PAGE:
By Adam Martin
Newly reported Covid-19 cases and deaths in the U.S. rose from a day earlier but remained below January’s highs, as the number of those hospitalized with the disease continued to decline.
There were 58,812 new cases reported in the U.S. for Monday, according to the latest data compiled by Johns Hopkins University published. That was up from 51,204 reported for Sunday and just higher than the 56,044 reported a week earlier. But the figure was still far below January’s highs that neared 300,000.
The number of newly reported cases each day is typically lower toward the beginning of the week, as fewer people are tested over the weekend.
More than 1,500 people in the U.S. were reported to have died Monday, up from a revised 1,097 a day earlier and slightly higher than the 1,329 reported a week earlier.
Deaths, a lagging indicator, haven’t fallen off as dramatically from January’s highs as newly reported cases. The U.S. seven-day moving average of deaths reported each day, which helps smooth out irregularities in data reporting, was 2,012 as of Sunday, according to a Wall Street Journal analysis of Johns Hopkins data. The 14-day average was 1,938.
When the seven-day average is higher than the 14-day average, as it has been since Wednesday, it indicates deaths are on the rise. But the recent uptick followed three straight weeks that saw the 14-day average higher than the seven-day, indicating a decline in deaths from highs of more than 4,000 on some of January’s deadliest days.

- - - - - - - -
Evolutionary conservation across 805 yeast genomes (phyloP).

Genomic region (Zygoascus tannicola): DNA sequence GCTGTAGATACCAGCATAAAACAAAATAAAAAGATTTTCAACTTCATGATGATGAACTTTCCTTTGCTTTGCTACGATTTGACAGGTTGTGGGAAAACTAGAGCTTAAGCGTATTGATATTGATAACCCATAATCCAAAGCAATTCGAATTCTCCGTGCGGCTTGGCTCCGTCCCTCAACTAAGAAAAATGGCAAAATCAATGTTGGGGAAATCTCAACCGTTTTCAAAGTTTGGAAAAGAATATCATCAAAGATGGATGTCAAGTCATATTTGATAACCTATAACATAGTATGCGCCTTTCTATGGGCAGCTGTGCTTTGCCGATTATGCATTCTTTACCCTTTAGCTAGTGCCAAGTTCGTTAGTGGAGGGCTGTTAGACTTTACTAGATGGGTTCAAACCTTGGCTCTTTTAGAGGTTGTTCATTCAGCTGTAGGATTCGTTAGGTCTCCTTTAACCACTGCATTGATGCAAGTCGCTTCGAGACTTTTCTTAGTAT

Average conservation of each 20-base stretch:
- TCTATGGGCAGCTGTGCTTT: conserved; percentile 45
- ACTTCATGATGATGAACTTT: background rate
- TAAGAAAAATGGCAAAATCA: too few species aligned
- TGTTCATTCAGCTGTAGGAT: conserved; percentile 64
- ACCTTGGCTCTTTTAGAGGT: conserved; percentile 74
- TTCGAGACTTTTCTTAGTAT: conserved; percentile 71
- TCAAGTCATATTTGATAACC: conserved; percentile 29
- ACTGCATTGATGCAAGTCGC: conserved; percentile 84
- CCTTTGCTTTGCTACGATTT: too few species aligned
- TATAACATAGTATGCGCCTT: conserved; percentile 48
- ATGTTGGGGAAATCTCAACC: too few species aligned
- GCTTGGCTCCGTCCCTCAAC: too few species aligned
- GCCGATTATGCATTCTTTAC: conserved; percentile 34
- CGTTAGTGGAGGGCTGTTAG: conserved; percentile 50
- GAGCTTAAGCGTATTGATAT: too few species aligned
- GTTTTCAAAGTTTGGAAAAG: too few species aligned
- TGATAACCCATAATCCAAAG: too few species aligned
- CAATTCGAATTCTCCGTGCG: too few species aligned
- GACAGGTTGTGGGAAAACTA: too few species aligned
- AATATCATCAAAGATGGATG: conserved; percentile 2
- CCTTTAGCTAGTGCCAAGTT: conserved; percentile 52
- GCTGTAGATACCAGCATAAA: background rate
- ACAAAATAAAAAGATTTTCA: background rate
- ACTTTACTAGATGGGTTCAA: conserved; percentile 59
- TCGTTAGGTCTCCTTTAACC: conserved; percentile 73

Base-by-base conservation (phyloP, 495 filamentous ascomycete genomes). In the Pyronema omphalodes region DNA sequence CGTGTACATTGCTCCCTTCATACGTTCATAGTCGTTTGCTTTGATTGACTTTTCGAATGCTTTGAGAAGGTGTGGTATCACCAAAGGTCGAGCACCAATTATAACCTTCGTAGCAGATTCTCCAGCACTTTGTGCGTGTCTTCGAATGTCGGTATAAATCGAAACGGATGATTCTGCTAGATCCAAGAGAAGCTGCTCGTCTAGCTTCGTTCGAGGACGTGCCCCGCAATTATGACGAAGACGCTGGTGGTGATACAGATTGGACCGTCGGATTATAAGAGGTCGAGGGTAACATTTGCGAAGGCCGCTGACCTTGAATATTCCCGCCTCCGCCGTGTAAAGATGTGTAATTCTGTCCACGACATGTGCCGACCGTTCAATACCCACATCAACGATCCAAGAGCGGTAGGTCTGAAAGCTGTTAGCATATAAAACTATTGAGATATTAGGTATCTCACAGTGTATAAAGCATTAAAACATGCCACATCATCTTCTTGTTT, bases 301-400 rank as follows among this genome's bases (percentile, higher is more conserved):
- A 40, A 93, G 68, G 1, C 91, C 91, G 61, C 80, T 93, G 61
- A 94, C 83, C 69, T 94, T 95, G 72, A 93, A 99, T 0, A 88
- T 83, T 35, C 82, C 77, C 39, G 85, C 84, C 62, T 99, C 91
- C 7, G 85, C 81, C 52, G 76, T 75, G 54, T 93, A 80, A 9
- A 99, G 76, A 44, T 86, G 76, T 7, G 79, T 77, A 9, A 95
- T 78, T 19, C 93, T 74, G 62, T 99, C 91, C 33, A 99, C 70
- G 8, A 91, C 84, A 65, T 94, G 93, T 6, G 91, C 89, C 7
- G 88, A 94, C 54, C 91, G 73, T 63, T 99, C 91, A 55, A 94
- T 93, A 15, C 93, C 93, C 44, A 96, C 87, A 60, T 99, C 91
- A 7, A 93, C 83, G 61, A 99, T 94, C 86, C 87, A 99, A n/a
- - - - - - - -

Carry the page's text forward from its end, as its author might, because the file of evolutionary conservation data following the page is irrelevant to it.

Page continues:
There were 46,738 people hospitalized with Covid-19 in the U.S. as of Monday, according to the Covid Tracking Project, down from 47,352 a day before and the third day in a row the number was below 50,000 after crossing that threshold on Nov. 3.
An initial supply of Johnson & Johnson’s single-dose Covid-19 vaccine is expected to reach states and vaccination sites as early as Tuesday, after the Food and Drug Administration’s authorization over the weekend, the Biden administration said.
The rollout of nearly four million shots, and about 20 million doses in total by the end of March, is expected to bolster the U.S. vaccination effort. As of Sunday, more than 49.7 million Americans had received at least one dose of Covid-19 vaccine, representing about 15% of the population, according to the Centers for Disease Control and Prevention. More than 24.7 million people have received their second shot.
Overall, more than 28.66 million cases have been reported in the U.S. and upwards of 514,000 people have died, according to Johns Hopkins data. World-wide, more than 114.4 million cases have been reported and over 2.5 million people have died, the data show.